“You had officers at the top who had their own dining room and were the captains and the ship’s engineers,” she says. “Then you had staff, like me, who were mainly European and had a [clean dining room] and Westernised food.” At the bottom of the pile were the “crew”: largely people of colour from the Global South, such as Duangjai. “The crew were only allowed to eat in their mess [hall], and [were] only served Asian and Caribbean food, like meat on the bone, and frankly it was a bit dirty down there,” she says. “At the time I thought it was because their work was dirtier, like cleaning rooms, you know, so there was no point in their dining room being clean, but now I’m not so sure.”

Putting on a show. 

On that same Caribbean cruise ship in 2019, I met Pirtri, a 25-year old Filipino woman and one of Duangjai’s colleagues in the crew. I sat with her as she folded a series of napkins into animals to entertain my infant son. Expertly fashioning a frog that hops in command, Pirtri told me that she missed her own three-year-old whom, like Duangjai, she has left thousands of miles away with relatives. Once her English improves, she told me, she would like to work in the nursery rather than clearing restaurant tables to feel a little closer to her boy.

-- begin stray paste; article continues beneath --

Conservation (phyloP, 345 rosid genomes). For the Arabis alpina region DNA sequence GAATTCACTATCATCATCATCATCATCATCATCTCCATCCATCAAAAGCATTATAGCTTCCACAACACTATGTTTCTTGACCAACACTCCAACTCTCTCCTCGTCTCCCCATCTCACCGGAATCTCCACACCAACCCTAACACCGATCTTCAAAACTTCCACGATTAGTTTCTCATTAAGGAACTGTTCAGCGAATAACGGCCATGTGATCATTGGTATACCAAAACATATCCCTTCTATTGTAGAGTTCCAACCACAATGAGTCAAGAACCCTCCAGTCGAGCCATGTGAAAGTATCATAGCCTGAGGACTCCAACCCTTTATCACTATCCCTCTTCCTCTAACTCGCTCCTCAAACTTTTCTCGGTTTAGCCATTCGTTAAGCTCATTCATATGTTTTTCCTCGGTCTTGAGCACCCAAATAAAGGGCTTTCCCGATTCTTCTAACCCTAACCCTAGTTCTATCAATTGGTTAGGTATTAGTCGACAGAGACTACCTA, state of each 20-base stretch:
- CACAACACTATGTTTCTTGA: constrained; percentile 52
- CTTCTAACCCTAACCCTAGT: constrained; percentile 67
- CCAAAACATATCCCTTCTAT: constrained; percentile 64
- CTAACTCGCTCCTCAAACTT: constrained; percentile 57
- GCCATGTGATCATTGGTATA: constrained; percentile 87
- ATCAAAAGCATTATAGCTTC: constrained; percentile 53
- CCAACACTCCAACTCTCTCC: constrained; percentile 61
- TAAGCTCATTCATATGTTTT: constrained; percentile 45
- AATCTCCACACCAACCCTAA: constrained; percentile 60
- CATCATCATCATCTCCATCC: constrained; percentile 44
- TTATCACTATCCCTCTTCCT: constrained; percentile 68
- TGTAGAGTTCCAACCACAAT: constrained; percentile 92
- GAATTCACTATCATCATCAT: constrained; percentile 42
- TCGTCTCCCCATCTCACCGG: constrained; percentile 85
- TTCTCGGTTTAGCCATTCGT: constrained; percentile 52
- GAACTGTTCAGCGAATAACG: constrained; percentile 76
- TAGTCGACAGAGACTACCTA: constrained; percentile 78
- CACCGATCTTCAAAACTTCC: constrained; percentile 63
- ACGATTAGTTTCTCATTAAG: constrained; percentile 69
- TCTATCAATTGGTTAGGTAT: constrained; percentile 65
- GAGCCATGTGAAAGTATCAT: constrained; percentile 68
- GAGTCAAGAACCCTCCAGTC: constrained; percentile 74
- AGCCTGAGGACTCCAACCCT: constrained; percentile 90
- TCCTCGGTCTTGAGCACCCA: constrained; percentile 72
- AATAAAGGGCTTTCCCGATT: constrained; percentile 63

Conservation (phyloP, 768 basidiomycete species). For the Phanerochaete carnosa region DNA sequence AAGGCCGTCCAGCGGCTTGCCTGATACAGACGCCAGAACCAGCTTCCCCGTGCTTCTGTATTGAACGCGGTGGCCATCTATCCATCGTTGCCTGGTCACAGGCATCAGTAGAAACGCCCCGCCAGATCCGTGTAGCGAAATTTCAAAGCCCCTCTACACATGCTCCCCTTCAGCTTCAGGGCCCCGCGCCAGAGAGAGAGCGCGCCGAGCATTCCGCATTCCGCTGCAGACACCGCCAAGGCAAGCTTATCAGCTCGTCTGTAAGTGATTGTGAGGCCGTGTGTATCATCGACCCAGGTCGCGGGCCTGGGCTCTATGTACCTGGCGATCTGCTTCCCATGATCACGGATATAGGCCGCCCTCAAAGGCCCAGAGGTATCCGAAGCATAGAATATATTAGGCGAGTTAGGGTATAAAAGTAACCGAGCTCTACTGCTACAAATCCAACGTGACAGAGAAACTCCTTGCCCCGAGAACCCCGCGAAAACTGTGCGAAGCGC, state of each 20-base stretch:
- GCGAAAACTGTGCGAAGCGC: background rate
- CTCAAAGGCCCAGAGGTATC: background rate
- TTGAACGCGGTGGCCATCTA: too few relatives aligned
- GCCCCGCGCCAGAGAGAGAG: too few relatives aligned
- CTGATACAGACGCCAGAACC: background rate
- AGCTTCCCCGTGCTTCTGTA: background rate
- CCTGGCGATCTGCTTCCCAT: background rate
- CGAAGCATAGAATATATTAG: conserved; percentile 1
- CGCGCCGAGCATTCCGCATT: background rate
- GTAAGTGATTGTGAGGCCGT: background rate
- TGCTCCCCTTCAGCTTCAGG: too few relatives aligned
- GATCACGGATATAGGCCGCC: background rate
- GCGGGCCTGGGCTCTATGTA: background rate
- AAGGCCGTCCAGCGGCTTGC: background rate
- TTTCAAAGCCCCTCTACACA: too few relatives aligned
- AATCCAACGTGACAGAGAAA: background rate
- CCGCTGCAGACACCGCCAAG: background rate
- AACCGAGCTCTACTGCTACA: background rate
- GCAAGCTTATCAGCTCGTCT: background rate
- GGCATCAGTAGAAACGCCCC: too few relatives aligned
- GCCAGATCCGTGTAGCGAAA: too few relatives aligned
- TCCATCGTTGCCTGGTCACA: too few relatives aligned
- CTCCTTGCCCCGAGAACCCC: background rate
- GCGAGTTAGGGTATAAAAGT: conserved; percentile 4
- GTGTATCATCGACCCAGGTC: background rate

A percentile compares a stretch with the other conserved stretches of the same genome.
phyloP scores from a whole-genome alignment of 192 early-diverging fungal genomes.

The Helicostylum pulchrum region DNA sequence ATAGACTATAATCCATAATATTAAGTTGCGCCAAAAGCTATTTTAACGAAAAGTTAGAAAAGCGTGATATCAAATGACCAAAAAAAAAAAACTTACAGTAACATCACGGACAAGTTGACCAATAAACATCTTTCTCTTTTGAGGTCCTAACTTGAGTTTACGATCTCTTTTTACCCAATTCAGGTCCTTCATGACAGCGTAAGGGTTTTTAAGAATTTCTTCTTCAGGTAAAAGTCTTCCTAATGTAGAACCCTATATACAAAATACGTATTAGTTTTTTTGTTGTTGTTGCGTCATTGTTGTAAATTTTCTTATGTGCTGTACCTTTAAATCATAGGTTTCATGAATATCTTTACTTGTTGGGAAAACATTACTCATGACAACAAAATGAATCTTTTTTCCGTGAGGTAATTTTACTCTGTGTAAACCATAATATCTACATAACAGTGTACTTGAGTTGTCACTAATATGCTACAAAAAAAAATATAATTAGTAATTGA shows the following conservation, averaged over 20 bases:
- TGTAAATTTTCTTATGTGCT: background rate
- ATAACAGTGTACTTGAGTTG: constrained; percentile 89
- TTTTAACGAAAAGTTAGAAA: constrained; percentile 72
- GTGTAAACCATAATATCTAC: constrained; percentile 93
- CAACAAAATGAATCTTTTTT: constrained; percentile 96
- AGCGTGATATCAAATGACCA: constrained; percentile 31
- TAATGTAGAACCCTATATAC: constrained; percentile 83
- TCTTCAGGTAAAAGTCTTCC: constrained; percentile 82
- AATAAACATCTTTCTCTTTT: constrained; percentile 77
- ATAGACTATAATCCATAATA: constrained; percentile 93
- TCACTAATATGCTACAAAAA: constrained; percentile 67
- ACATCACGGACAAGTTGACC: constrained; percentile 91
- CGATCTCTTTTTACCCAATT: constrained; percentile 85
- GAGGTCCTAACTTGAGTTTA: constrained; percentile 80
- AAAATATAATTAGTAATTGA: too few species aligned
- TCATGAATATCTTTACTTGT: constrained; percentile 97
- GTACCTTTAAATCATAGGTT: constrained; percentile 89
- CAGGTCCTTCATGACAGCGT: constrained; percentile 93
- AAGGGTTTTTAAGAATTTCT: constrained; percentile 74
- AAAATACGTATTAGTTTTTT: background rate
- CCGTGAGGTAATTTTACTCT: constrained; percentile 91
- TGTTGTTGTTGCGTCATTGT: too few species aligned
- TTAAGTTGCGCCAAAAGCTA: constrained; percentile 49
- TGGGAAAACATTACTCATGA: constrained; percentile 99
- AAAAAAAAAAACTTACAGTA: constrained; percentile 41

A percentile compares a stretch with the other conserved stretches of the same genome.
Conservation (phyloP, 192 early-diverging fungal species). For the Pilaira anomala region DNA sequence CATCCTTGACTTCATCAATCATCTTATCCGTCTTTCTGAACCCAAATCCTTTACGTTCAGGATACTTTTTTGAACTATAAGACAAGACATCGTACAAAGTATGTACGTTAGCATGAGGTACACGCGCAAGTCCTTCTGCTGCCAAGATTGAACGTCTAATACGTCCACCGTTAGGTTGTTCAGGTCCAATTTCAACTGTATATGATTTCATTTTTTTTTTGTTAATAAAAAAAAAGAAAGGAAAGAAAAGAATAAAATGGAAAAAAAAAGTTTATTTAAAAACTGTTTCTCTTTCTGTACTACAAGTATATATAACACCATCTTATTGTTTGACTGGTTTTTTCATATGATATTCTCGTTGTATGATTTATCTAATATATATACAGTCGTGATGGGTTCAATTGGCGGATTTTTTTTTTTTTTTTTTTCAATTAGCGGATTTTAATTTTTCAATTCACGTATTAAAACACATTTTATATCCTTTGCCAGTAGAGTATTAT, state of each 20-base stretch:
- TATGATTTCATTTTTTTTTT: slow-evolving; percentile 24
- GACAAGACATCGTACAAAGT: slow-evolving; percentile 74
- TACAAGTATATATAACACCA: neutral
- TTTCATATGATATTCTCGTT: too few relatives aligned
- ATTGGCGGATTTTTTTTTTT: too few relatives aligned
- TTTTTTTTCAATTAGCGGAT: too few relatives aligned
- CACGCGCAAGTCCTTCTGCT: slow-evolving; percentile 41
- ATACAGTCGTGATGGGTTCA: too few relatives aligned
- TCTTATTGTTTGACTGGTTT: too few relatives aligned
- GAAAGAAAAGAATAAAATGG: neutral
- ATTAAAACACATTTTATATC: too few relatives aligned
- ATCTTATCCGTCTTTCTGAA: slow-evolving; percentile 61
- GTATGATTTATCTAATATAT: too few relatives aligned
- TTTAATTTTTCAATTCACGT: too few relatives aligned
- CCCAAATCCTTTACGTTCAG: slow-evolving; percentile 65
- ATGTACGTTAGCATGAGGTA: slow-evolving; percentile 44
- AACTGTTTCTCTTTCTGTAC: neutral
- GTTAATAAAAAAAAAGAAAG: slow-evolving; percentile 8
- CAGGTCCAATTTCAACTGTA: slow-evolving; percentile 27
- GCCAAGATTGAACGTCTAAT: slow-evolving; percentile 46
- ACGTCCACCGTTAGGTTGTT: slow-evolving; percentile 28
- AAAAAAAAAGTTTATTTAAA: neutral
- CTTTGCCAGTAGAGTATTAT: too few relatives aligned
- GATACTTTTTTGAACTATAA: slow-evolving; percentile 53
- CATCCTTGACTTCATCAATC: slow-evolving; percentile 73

Pirtri joined the cruise line after responding to an agency advert in a Manila newspaper that expressly appealed to Filipino women’s reputation for having a tolerant service ethic. “It said that companies like happy-faced women and I thought: that is me!” she said, adding that the cruise lines’ wages, three times more than the average wage back home, also mean that her son can be schooled well.